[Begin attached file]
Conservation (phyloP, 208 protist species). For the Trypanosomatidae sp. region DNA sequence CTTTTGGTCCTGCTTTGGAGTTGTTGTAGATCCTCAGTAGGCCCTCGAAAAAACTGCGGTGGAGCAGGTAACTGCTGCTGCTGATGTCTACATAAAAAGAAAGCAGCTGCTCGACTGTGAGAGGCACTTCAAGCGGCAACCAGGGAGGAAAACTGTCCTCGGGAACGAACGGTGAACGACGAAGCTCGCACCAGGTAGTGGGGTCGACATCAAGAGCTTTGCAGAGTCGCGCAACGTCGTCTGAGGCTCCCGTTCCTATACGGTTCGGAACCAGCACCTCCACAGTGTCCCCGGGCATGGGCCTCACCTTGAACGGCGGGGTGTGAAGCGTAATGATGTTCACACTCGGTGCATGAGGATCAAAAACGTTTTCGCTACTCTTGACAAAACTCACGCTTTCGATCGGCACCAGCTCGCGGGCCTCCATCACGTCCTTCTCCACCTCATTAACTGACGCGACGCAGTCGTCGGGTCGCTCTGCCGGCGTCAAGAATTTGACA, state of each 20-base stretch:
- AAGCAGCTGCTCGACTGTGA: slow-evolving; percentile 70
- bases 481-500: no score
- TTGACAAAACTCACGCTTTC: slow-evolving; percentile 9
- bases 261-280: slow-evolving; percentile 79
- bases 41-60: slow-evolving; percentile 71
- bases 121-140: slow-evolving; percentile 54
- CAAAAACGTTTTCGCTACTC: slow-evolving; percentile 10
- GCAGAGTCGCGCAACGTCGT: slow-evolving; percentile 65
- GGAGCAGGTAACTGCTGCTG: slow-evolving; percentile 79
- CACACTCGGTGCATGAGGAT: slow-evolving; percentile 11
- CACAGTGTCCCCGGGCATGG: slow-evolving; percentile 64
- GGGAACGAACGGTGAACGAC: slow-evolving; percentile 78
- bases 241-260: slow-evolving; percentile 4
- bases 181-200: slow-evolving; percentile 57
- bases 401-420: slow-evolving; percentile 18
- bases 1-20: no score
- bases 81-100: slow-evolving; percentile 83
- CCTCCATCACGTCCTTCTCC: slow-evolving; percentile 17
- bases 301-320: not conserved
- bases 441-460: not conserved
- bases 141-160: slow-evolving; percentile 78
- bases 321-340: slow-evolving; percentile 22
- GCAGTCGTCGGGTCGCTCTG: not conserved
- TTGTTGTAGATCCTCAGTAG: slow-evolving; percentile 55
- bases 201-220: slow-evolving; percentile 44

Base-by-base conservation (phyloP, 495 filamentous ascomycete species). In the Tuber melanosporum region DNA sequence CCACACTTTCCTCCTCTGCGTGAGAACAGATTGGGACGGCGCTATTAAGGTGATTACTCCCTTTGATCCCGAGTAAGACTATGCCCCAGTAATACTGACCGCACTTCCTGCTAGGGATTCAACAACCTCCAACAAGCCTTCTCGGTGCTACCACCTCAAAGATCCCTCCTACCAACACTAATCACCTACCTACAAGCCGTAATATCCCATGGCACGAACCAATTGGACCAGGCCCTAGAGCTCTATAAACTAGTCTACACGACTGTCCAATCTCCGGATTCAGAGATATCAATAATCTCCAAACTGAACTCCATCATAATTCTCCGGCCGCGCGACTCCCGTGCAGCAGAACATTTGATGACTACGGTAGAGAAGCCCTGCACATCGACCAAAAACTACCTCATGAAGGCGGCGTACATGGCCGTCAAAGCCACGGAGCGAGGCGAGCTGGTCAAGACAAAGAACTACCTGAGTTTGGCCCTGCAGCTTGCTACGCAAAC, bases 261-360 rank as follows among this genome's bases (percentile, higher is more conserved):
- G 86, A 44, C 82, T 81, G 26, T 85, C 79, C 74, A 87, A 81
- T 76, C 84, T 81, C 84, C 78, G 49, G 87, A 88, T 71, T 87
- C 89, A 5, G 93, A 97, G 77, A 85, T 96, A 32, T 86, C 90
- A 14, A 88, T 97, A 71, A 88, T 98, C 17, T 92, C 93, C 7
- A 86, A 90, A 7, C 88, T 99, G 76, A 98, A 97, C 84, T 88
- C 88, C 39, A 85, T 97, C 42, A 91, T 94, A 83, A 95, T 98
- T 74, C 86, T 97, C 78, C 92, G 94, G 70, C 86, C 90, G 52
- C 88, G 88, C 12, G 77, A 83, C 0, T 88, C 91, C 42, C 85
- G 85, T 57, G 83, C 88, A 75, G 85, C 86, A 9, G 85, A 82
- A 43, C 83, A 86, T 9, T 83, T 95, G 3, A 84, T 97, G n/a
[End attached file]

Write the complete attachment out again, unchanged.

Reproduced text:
Conservation (phyloP, 208 protist species). For the Trypanosomatidae sp. region DNA sequence CTTTTGGTCCTGCTTTGGAGTTGTTGTAGATCCTCAGTAGGCCCTCGAAAAAACTGCGGTGGAGCAGGTAACTGCTGCTGCTGATGTCTACATAAAAAGAAAGCAGCTGCTCGACTGTGAGAGGCACTTCAAGCGGCAACCAGGGAGGAAAACTGTCCTCGGGAACGAACGGTGAACGACGAAGCTCGCACCAGGTAGTGGGGTCGACATCAAGAGCTTTGCAGAGTCGCGCAACGTCGTCTGAGGCTCCCGTTCCTATACGGTTCGGAACCAGCACCTCCACAGTGTCCCCGGGCATGGGCCTCACCTTGAACGGCGGGGTGTGAAGCGTAATGATGTTCACACTCGGTGCATGAGGATCAAAAACGTTTTCGCTACTCTTGACAAAACTCACGCTTTCGATCGGCACCAGCTCGCGGGCCTCCATCACGTCCTTCTCCACCTCATTAACTGACGCGACGCAGTCGTCGGGTCGCTCTGCCGGCGTCAAGAATTTGACA, state of each 20-base stretch:
- AAGCAGCTGCTCGACTGTGA: slow-evolving; percentile 70
- bases 481-500: no score
- TTGACAAAACTCACGCTTTC: slow-evolving; percentile 9
- bases 261-280: slow-evolving; percentile 79
- bases 41-60: slow-evolving; percentile 71
- bases 121-140: slow-evolving; percentile 54
- CAAAAACGTTTTCGCTACTC: slow-evolving; percentile 10
- GCAGAGTCGCGCAACGTCGT: slow-evolving; percentile 65
- GGAGCAGGTAACTGCTGCTG: slow-evolving; percentile 79
- CACACTCGGTGCATGAGGAT: slow-evolving; percentile 11
- CACAGTGTCCCCGGGCATGG: slow-evolving; percentile 64
- GGGAACGAACGGTGAACGAC: slow-evolving; percentile 78
- bases 241-260: slow-evolving; percentile 4
- bases 181-200: slow-evolving; percentile 57
- bases 401-420: slow-evolving; percentile 18
- bases 1-20: no score
- bases 81-100: slow-evolving; percentile 83
- CCTCCATCACGTCCTTCTCC: slow-evolving; percentile 17
- bases 301-320: not conserved
- bases 441-460: not conserved
- bases 141-160: slow-evolving; percentile 78
- bases 321-340: slow-evolving; percentile 22
- GCAGTCGTCGGGTCGCTCTG: not conserved
- TTGTTGTAGATCCTCAGTAG: slow-evolving; percentile 55
- bases 201-220: slow-evolving; percentile 44

Base-by-base conservation (phyloP, 495 filamentous ascomycete species). In the Tuber melanosporum region DNA sequence CCACACTTTCCTCCTCTGCGTGAGAACAGATTGGGACGGCGCTATTAAGGTGATTACTCCCTTTGATCCCGAGTAAGACTATGCCCCAGTAATACTGACCGCACTTCCTGCTAGGGATTCAACAACCTCCAACAAGCCTTCTCGGTGCTACCACCTCAAAGATCCCTCCTACCAACACTAATCACCTACCTACAAGCCGTAATATCCCATGGCACGAACCAATTGGACCAGGCCCTAGAGCTCTATAAACTAGTCTACACGACTGTCCAATCTCCGGATTCAGAGATATCAATAATCTCCAAACTGAACTCCATCATAATTCTCCGGCCGCGCGACTCCCGTGCAGCAGAACATTTGATGACTACGGTAGAGAAGCCCTGCACATCGACCAAAAACTACCTCATGAAGGCGGCGTACATGGCCGTCAAAGCCACGGAGCGAGGCGAGCTGGTCAAGACAAAGAACTACCTGAGTTTGGCCCTGCAGCTTGCTACGCAAAC, bases 261-360 rank as follows among this genome's bases (percentile, higher is more conserved):
- G 86, A 44, C 82, T 81, G 26, T 85, C 79, C 74, A 87, A 81
- T 76, C 84, T 81, C 84, C 78, G 49, G 87, A 88, T 71, T 87
- C 89, A 5, G 93, A 97, G 77, A 85, T 96, A 32, T 86, C 90
- A 14, A 88, T 97, A 71, A 88, T 98, C 17, T 92, C 93, C 7
- A 86, A 90, A 7, C 88, T 99, G 76, A 98, A 97, C 84, T 88
- C 88, C 39, A 85, T 97, C 42, A 91, T 94, A 83, A 95, T 98
- T 74, C 86, T 97, C 78, C 92, G 94, G 70, C 86, C 90, G 52
- C 88, G 88, C 12, G 77, A 83, C 0, T 88, C 91, C 42, C 85
- G 85, T 57, G 83, C 88, A 75, G 85, C 86, A 9, G 85, A 82
- A 43, C 83, A 86, T 9, T 83, T 95, G 3, A 84, T 97, G n/a